P.E. Kretzmann on the career and character of Herod the Great:

While Matthew does not fix the time of the nativity so exactly as Luke, chapter 2, 1. 2, he nevertheless mentions a very important point which corroborates the Old Testament prophecy in a most remarkable manner. For Herod, was king at this time. History calls him Herod the Great, since he was great in political sagacity, great in diplomatic shrewdness, great in energy which expended itself in works of external beauty and grandeur, but also great, almost incredibly so, in wickedness. He was the son of the Idumean Antipater, Roman procurator of Judea. His ambition succeeded in winning for him the governorship of Galilee when he was but twenty-five years of age. He next became governor of Coele-Syria, the fertile valley between the Lebanon and Anti Lebanon mountain ranges, including southern Syria and Decapolis, and later was made tetrarch by the Roman triumvir Antony. Driven from his province, where his standing with the people had always been insecure, by the Maccabean Antigonus, Herod fled to Rome, gained the help of Antony and Augustus, and was declared king of Judea by the Roman senate, 714 years after the founding of Rome, 37 B. C. It was necessary for him to win his kingdom by force of arms, but once in possession of it, he proceeded to use his power in a cruel and ruthless manner for his own aggrandizement. He flattered the influential party of the Pharisees by the erection of the magnificent Temple and by other feigned tokens of religious zeal; he courted the favor of Rome by a fawning servility, by various concessions to heathenism, and by the introduction of Grecian customs. Of his ten wives, he executed the Asmonean Mariamne, daughter of Hircanus, and he caused three of his sons, Antipater, Alexander, and Aristobulus, to be put to death, not to mention a multitude of other executions which were as cruel as they were unjustified. By such a degree of bloodthirstiness was his reign characterized that the slaughter of the innocents at Bethlehem is omitted by secular historians as an insignificant episode. Such was the character of Herod the Great.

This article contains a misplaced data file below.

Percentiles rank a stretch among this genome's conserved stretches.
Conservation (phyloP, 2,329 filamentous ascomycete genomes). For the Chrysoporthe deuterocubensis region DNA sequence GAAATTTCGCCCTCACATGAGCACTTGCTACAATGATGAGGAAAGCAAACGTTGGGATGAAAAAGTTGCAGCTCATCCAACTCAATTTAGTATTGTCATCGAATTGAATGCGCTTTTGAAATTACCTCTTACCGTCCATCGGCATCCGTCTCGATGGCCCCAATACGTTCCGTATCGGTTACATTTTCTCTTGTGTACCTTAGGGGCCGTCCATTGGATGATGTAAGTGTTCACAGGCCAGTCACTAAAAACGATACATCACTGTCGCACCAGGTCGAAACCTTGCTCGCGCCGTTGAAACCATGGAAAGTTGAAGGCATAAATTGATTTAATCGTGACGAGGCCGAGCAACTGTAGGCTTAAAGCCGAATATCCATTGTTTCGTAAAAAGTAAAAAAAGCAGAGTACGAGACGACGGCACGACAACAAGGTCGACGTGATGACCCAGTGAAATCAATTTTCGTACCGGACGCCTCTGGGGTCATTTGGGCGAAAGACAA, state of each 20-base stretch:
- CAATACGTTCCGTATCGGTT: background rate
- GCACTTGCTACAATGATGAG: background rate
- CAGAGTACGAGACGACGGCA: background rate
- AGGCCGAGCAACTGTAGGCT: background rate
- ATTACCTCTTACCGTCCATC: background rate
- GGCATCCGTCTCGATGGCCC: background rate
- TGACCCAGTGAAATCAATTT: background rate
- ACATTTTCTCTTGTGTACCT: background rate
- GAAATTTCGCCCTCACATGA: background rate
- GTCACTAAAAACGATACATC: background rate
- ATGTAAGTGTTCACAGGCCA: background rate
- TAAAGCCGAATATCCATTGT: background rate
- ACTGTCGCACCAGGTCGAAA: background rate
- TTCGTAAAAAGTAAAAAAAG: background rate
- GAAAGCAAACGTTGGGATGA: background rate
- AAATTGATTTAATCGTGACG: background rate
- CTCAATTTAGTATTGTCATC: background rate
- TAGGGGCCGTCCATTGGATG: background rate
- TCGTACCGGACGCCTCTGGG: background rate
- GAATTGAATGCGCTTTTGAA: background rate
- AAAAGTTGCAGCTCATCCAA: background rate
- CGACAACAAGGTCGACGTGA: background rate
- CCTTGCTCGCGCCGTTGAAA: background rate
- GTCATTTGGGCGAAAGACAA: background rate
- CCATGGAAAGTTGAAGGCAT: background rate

What a nutter.

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